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BY   Ivan Israelstam, Chief Executive of Labour Law Management Consulting. He may be contacted on (011) 888-7944 or 0828522973 or on e-mail address: This email address is being protected from spambots. You need JavaScript enabled to view it.. Go to: www.labourlawadvice.co.za

In the current turbulent economic circumstances buyouts and outsourcing have become frequent occurrences in the lives of HR and IR practitioners.  Where an undertaking (or part thereof) of any kind is transferred to another undertaking as a going concern section 197 of the Labour Relations Act (LRA) comes into effect. Practitioners need to impress upon management that such a takeover forces the new entity to take over all the labour law obligations of the old undertaking.

Section 197 applies to all SA employers whether they be companies, close corporations, partnerships, sole traders, welfare organisations, NGOs, academic institutions or any other type of organisation.

The entities could even be government departments. In the case of Wren vs Eastbourn Borough Council (1993, IRLR 425) the Employment Appeal Tribunal held that the transfer of refuse collection services of a local authority constituted the transfer of an undertaking as a going concern.

However, not all transfers qualify under this legislation because

not all are transfers ‘as going concerns’. It is vital for employers to know which transfers do and do not fall under this legislation because they need to know:

 whether the new employer will be forced to take over all the old employer’s employees and
 whether the new employer will have to recognise and preserve all the benefits, remuneration, working conditions, years of service and other rights of the employees.

Unfortunately the LRA does not define what a transfer ‘as a going concern’ is. This causes great confusion and sparks many disputes between employers on the one hand and employees and trade unions on the other. That is, takeovers often cause loss of jobs and employees are often desperate to stay on with the new enterprise. On the other hand, the new entity very often already has its own staff and wants to avoid the expense of taking on additional employees.

In view of the vagueness of section 197 we have therefore offered below our view as to what circumstances would be likely to characterise a merger or takeover as the transfer of a going concern.


 Where the transfer agreement itself characterises the transfer as the transfer of a going concern as contemplated in section 197 of the LRA this would be significant.

 Where the new entity took over the assets of the old entity and continued to serve the same users of the business as had been served by the old entity this would indicate a section 197 transfer.

 If the new undertaking continued the running of the business as a going concern in much the same way as it had been run before the takeover of a going concern this would point to the takeover of a going concern.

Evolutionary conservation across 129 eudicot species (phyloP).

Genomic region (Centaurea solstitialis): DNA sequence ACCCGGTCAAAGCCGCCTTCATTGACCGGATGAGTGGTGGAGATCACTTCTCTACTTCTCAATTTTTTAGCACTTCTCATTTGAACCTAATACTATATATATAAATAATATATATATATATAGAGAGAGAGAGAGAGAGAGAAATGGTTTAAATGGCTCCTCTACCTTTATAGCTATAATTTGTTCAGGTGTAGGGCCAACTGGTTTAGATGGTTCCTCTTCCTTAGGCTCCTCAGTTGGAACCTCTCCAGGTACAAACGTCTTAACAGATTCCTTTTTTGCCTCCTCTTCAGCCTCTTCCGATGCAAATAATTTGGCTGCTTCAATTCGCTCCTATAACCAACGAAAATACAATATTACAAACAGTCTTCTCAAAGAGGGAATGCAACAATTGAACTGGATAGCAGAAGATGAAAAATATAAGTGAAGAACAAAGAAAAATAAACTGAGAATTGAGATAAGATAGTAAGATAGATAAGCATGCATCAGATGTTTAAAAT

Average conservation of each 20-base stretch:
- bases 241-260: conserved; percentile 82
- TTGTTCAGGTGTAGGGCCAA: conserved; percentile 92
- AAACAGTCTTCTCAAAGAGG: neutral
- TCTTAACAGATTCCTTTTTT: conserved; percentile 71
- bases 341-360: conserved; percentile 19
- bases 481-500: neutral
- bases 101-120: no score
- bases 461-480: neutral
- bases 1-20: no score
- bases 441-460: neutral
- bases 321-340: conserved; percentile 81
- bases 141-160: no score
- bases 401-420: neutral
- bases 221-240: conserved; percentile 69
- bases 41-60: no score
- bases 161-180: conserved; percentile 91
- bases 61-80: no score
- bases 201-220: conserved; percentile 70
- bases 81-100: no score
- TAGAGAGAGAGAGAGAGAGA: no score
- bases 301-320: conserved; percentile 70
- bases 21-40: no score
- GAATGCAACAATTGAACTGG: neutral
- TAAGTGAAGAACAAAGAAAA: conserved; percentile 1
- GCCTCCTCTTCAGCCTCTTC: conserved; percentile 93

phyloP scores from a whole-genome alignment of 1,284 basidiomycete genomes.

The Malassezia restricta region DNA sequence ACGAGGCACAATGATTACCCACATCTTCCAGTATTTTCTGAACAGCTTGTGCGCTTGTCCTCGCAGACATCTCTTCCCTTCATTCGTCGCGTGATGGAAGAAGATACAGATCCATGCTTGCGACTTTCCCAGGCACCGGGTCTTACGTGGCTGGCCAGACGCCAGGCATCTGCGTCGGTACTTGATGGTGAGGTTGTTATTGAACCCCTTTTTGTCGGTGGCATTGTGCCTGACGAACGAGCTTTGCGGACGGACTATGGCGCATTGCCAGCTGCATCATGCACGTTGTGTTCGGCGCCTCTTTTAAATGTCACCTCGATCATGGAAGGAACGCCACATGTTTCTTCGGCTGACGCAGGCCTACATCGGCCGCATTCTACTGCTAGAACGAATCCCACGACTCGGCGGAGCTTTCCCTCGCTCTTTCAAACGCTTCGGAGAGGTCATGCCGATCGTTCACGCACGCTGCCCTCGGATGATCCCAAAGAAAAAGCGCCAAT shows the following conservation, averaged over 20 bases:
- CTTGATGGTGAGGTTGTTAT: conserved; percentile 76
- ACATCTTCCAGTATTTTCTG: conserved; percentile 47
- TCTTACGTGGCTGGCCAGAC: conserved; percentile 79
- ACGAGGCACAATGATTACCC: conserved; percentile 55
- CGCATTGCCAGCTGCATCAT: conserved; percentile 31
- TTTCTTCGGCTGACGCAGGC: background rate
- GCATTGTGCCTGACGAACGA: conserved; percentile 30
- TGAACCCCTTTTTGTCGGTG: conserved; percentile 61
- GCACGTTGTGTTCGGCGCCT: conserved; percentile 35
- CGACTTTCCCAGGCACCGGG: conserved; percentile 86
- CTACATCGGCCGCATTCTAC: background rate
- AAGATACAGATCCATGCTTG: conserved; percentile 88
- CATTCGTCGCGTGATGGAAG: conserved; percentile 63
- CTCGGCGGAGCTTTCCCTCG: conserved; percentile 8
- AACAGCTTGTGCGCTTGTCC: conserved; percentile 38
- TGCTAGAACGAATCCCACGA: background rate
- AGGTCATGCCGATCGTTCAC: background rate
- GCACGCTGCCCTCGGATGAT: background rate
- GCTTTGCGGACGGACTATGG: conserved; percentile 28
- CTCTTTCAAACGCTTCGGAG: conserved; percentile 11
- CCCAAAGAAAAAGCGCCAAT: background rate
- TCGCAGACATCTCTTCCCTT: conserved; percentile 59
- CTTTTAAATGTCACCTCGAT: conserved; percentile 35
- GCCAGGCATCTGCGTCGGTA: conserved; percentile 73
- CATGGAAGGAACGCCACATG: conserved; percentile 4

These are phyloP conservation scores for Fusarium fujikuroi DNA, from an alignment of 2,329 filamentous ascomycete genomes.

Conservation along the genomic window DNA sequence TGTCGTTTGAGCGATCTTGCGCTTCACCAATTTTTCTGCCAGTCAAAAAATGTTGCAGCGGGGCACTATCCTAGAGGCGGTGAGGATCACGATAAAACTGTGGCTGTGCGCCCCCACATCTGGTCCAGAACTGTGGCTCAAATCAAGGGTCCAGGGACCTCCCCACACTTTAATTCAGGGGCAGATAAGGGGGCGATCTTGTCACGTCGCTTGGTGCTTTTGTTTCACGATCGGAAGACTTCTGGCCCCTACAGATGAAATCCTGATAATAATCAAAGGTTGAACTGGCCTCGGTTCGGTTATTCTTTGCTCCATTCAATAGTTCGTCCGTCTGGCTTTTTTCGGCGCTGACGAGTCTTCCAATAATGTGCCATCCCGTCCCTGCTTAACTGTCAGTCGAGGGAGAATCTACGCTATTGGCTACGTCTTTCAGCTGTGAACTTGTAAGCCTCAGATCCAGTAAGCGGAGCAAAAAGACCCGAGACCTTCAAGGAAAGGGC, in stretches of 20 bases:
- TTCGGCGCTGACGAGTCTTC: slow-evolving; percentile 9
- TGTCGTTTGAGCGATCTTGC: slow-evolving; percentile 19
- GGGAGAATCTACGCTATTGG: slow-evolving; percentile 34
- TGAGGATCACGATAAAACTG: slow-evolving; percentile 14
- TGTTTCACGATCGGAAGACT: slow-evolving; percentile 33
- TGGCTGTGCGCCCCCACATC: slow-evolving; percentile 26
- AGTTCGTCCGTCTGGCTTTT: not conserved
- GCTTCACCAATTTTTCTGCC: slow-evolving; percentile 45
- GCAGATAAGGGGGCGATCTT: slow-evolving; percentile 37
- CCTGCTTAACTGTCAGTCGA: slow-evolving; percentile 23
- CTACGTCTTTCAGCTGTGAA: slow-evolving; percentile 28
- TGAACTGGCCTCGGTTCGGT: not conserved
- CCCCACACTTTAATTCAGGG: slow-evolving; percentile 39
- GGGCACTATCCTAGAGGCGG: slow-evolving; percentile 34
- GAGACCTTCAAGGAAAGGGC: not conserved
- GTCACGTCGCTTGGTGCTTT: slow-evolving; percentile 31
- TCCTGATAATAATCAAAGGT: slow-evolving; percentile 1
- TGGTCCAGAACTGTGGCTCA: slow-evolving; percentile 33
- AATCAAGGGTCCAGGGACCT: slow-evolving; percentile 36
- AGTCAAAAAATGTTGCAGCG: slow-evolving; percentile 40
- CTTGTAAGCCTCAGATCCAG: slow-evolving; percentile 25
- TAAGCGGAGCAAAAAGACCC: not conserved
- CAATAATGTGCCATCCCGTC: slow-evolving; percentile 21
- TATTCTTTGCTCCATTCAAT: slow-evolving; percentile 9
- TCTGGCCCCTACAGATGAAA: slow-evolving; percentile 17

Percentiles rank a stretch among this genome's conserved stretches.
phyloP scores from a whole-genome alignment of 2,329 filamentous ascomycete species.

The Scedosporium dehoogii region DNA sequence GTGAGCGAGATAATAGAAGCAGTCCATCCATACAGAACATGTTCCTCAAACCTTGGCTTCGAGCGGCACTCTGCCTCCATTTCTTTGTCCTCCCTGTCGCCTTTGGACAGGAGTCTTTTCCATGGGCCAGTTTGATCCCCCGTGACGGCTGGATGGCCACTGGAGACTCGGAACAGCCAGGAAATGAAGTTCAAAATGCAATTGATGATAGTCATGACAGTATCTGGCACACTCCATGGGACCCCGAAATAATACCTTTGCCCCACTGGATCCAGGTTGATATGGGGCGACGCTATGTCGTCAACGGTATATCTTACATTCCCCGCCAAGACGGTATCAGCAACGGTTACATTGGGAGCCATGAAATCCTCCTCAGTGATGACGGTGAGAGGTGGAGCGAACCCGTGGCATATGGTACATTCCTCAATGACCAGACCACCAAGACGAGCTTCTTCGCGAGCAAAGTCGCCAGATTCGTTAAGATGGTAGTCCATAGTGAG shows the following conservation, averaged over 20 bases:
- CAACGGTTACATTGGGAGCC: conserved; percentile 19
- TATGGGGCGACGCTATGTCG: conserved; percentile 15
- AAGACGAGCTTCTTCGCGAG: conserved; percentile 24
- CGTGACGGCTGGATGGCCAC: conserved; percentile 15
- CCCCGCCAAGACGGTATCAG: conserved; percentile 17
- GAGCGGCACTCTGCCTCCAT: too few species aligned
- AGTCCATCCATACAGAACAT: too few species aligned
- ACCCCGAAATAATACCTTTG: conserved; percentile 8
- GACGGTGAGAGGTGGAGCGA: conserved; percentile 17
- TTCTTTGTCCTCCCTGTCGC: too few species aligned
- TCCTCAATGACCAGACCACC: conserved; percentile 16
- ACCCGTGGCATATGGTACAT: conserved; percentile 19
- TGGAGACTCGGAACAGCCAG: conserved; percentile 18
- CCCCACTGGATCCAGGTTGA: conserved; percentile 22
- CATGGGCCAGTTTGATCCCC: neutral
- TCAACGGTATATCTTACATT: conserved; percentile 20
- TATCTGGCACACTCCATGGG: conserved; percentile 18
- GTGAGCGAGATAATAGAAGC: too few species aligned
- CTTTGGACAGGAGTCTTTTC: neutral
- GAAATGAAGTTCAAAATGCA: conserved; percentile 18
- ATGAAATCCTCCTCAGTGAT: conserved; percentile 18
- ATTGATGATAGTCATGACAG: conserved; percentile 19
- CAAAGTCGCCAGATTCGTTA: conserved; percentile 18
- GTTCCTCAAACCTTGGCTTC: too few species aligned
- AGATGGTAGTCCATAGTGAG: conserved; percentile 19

 Such a takeover would also be likely to qualify if the new undertaking served the same clients or the same client market as did the old undertaking.

 Where a section of an undertaking is transferred this could also qualify as a takeover of a going concern if that section was a distinct and recognisable entity in the legal sense of the word. That is the section would need to be an organised unit with its own assets, employees, operating procedures and goals. In SAMWU and others vs Rand Airport Management Company (Pty) Ltd & others (2002, 12 BLLR 1220) the Labour Court found that the transfer of part of an employer’s structure that did not comprise a recognisable entity did not constitute the transfer of a going concern. However, this was overturned on appeal.

 The sale of a business as an operating entity would be likely to qualify under the heading of a section 197 transfer. However, where the running of the enterprise is merely outsourced to a contractor will not always constitute the transfer of a going concern. In the case of NEHAWU vs University of Cape Town & Others (2000, 1 BLLR 803) the Labour Court found that the outsourcing of the university’s cleaning, maintenance and gardening functions did not constitute the takeover of a going concern because the university did not transfer its equipment and other assets to  the contractor and because the outsourcing was not of a permanent nature.

However, in the case of Schutte & others vs Powerplus Performance (Pty) Ltd and another (1999, 20 ILJ 665) the labour Court found that the takeover of a company’s motor workshop by a contractor did constitute the takeover of a going concern and forced the contractor to take over all the workers attached to the motor workshop employees. However, this was overturned on appeal.

Due to the complex nature of the section 197 legislation and the resulting confusion employers should not enter into takeovers before consulting reputable experts in the labour law field. Our experience is that employers have found to their cost that going it alone is far more costly than getting the right advice.

To attend our 15 November seminar in Cape Town on NEW CHANGES AND DANGERS IN LABOUR LAW 2013 please contact Ronni at This email address is being protected from spambots. You need JavaScript enabled to view it. or on 0845217492.